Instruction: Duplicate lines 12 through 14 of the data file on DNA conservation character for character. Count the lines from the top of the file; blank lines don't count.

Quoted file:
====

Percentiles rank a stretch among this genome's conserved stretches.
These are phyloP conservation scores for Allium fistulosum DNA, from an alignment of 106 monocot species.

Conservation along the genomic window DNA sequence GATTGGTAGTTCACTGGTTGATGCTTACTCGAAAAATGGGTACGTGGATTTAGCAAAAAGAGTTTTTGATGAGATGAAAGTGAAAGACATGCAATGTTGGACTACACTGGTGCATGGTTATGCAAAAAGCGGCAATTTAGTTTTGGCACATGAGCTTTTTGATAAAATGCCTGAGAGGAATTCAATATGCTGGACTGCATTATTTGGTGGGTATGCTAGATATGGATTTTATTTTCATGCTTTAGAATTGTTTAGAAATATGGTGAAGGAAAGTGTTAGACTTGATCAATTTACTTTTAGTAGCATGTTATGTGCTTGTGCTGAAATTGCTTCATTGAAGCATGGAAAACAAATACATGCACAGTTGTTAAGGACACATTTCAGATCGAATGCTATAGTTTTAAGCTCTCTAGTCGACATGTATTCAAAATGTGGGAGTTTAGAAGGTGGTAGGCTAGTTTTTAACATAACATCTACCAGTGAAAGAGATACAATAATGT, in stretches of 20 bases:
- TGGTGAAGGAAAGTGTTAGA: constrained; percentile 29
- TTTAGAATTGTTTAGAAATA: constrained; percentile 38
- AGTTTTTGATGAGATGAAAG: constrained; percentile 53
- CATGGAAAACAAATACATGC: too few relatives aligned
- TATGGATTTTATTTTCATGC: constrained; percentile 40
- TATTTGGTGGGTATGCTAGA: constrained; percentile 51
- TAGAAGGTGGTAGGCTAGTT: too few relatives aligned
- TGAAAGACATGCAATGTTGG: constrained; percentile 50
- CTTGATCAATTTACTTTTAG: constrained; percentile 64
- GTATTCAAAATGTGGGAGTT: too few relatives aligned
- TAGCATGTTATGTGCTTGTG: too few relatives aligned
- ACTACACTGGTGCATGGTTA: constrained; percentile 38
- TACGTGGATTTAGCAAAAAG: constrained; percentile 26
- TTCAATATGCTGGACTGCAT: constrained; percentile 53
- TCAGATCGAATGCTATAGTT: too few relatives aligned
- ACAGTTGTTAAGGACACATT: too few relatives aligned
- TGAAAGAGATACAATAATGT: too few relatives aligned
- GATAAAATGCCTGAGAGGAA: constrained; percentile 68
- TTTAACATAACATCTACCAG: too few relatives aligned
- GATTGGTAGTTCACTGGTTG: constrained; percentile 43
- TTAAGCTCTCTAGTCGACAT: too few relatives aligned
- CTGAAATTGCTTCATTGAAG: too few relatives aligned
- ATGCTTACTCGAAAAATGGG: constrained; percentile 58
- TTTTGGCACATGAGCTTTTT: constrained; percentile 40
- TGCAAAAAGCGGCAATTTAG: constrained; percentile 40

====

- CTTGATCAATTTACTTTTAG: constrained; percentile 64
- GTATTCAAAATGTGGGAGTT: too few relatives aligned
- TAGCATGTTATGTGCTTGTG: too few relatives aligned